Clayton’s Catastrophic Column: Catastrophic academia

More from Clayton's Catastrophic Column

With my second-to-last finals week fast approaching, I have found myself looking back on my previous six sets of finals that I have endured. I recall freshman year when my finals were either completely project-based or incredibly easy, but it seems that none of my teachers are taking such pity on me this year, and next week is going to be an interesting one. Luckily, I don’t really have any finals to worry about outside of my four core classes, except maybe that Blue Band final that band director Debby Steiner just assigned to us, it’s quite difficult. Nevertheless, hopefully I’ll make it out of next week alive, though I probably won’t on account of AP Calculus.

So, in order to distract you from you academia for maybe just a couple minutes, I’m now going to take you on a journey through some of my worst experiences with projects, homework, finals, etc. throughout my four years here.

Before that, however, I would like to give a quick shout out to AP Literature teacher Justin Bogart, because I ask him if he’s read my blog yet every single class period, and everyday the answer is “Nope.” He doesn’t know what he’s missing.

Now, I would like to take you back to my sophomore year in Pre-AP English 10 teacher Dorothy Swafford’s class. It was in that classroom that I finally began to hone my writing skills, but it is also the place where one of the world’s greatest cinematic masterpieces was produced. Actually, now that I just typed that, I have to admit that this was really one of the worst things that has ever happened on this planet, ever. Before I show you the video that I’m talking about, however, I’m going to describe it, then I’ll put in the link so you can watch it over and over again, because I know you’ll want to.

The filming, recording and editing of this video took six hours. It was a collaboration between me and seniors Mikaela McCabe and Eric Marquardt. We received a B+ on this assignment. It currently has 216 views on YouTube. We thought it was really funny when we were making it, but presenting it to our entire class was one of the most embarrassing moments of my life.

Here it is.

Now that you’ve watched it (hopefully), there must be one question roaming through your mind. How did that possibly receive a B+? I know, I wondered the same thing, because it was obviously deserving of an A+.

Continuing on the topic of videos that I made in my sophomore English class, my 4th quarter book project over Nicholas Sparks’ “The Wedding” has over 4,300 views for some reason that is beyond me. Sometimes I’ll get emails telling me that people comment on that video, and I have no idea why. Why are people watching this video? Is it entertaining to them? Apparently.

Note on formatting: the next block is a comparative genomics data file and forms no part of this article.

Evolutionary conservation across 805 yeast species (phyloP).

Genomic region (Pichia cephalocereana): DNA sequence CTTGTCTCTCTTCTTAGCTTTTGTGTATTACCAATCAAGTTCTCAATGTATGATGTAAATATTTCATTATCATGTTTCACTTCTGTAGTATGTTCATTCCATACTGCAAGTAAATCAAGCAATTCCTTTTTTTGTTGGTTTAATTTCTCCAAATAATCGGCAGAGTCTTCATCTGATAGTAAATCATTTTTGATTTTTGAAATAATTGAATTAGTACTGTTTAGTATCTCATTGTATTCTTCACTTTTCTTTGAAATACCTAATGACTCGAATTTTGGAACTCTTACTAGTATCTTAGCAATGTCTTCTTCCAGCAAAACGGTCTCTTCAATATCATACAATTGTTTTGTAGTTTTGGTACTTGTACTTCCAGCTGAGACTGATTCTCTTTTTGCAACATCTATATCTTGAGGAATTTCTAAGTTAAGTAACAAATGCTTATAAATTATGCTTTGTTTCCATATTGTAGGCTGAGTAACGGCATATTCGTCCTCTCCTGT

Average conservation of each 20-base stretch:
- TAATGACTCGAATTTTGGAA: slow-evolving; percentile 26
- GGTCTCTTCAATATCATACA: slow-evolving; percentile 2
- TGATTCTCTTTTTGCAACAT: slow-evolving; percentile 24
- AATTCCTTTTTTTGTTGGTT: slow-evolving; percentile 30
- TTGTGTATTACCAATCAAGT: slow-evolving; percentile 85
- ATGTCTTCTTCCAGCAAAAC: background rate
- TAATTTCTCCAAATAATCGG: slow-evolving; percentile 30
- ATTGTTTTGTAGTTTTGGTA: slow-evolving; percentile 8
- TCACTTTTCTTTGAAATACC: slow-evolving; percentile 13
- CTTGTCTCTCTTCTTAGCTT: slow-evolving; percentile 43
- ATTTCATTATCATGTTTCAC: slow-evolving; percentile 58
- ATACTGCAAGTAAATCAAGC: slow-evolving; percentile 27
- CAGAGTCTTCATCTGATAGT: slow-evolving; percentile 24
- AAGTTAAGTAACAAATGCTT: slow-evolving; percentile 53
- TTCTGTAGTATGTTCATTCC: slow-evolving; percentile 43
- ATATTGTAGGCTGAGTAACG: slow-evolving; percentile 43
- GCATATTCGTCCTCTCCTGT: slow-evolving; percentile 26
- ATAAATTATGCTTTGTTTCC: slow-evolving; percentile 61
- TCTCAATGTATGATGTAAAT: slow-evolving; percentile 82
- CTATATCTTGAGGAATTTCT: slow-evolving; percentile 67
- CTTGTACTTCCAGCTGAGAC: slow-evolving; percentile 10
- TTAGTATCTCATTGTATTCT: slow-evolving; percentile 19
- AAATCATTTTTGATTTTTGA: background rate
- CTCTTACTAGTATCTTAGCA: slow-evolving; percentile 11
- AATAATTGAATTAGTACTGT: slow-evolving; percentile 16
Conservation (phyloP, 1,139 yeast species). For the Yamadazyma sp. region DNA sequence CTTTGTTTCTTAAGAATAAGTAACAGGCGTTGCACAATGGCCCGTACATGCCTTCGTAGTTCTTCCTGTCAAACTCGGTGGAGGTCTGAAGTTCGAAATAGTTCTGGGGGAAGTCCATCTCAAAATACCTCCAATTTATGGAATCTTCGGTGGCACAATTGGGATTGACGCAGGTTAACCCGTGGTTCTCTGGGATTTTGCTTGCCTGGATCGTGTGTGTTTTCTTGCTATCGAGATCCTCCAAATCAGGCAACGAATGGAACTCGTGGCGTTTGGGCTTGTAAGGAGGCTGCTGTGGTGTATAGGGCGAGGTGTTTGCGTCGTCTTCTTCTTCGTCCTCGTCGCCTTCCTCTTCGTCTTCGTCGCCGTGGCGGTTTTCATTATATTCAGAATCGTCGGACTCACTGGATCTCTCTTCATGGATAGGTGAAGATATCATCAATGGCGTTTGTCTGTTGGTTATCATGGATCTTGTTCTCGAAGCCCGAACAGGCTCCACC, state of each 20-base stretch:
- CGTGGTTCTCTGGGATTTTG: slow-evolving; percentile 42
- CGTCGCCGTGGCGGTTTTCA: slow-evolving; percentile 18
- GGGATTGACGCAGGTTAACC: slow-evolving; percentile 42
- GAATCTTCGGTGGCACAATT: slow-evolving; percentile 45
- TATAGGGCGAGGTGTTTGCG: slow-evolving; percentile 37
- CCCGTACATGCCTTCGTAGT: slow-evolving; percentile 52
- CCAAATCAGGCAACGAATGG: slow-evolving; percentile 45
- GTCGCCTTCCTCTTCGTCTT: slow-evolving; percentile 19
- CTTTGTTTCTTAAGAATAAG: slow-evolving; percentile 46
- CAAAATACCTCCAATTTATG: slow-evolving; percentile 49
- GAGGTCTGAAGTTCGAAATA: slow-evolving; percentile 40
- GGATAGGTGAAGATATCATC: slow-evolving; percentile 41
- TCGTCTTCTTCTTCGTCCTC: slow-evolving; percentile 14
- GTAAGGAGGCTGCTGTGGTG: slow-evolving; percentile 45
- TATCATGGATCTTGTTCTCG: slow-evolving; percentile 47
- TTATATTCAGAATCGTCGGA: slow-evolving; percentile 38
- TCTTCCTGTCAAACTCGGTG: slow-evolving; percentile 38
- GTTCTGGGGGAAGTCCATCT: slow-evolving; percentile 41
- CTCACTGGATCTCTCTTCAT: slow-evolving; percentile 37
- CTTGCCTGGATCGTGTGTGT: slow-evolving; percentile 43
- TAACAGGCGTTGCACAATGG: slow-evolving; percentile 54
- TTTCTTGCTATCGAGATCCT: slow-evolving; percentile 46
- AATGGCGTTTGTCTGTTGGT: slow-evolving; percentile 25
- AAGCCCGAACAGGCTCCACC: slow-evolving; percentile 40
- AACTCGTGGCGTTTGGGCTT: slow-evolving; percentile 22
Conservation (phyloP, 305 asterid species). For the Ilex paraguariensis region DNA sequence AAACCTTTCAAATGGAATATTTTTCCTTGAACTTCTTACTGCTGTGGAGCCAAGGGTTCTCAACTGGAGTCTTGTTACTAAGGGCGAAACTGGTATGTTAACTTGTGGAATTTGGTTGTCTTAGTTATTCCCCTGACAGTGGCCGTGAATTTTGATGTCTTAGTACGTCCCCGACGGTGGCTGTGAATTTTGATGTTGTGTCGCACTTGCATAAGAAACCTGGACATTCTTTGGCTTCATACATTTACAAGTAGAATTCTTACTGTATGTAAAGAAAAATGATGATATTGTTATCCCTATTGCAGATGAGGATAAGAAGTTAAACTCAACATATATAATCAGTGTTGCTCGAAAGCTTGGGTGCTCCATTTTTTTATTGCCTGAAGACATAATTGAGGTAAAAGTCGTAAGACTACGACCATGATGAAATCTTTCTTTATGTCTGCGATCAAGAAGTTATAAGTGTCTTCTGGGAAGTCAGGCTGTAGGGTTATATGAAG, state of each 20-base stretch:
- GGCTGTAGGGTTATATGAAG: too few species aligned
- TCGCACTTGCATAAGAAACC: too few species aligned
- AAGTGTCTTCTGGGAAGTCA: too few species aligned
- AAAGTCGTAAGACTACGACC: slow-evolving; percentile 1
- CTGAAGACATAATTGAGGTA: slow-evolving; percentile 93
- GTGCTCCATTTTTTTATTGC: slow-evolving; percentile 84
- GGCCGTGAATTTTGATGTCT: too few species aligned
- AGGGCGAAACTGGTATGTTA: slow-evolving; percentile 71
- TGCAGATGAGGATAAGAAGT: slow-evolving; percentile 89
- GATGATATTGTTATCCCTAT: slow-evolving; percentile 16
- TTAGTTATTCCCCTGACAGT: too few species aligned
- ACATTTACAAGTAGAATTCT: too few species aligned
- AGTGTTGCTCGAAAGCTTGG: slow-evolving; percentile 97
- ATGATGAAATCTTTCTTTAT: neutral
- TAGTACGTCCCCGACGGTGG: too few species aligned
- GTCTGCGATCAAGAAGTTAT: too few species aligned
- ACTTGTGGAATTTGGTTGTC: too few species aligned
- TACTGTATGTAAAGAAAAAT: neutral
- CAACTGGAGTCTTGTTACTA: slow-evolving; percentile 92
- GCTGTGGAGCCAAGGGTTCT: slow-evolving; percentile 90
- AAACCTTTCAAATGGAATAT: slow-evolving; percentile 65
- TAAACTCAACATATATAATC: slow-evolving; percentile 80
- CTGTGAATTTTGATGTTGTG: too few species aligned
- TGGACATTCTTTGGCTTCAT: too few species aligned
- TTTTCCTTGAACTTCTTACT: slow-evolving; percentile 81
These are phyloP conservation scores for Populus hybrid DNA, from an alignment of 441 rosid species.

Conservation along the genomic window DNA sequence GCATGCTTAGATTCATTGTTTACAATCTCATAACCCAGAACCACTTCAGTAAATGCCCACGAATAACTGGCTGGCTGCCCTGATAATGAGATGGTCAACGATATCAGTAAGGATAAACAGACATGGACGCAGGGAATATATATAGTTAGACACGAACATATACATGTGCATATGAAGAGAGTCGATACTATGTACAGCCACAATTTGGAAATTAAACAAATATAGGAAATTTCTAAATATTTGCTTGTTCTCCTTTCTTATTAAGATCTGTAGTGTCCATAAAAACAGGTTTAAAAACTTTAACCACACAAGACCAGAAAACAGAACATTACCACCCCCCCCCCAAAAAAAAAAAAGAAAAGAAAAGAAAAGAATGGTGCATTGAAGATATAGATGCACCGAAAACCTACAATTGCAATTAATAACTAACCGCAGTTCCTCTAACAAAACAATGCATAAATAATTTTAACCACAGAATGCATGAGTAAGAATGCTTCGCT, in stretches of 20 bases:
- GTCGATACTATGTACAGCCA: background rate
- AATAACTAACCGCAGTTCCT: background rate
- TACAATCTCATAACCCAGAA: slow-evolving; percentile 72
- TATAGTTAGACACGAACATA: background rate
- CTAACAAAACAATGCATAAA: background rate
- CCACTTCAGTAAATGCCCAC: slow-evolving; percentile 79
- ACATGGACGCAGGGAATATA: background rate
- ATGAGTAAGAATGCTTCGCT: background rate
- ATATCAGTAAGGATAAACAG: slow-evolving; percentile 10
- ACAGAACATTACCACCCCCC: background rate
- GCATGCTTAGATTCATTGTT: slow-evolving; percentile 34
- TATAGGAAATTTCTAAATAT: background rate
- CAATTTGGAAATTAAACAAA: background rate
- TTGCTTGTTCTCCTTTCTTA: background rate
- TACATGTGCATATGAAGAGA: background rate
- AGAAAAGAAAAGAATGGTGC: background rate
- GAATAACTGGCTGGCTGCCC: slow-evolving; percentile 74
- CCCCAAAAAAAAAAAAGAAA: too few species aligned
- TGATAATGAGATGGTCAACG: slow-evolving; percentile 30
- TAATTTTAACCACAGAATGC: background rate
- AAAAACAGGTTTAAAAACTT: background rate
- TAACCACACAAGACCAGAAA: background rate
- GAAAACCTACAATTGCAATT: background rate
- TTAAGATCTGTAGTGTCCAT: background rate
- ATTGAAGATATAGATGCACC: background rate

Some of my fondest memories of high school are the nights when I’m forced to stay up into the wee hours of the morning to finish a homework assignment or project. Nothing fills my heart with joy more than the feeling I get at three in the morning when I feel as if the entire world is crashing into me, and also I get really hungry. One such instance was just a couple weeks ago when I had to complete six AP Government study guides in one night, which all together consisted of 138 vocabulary terms to define, and 31 short answer questions to complete. I don’t recall the exact amount of time that it took me to complete the entirety of those study guides, but I do distinctly remember coming to school the next day in a sort of haze due to my cranial exhaustion and overall sleep deprivation. The moral of this story is never procrastinate your AP Government study guides, because they are no joke. Don’t do it.

Now that you’ve benefited from my misery, it’s now time to go back to the sad world that is finals week. I wish you all the best of luck on all your final exams, and make sure to take care of yourselves. Your mental health is more important that any grade you get on a test.

Finally, before I conclude, I’ve got an exciting announcement. Next semester I will be joining the staff of the JagWire full time, so not only will you be able to read my blogs every week, you’ll also get to see some columns written by me in the paper, and maybe see some of my pictures sprinkled throughout the website every now and then.

That is all.


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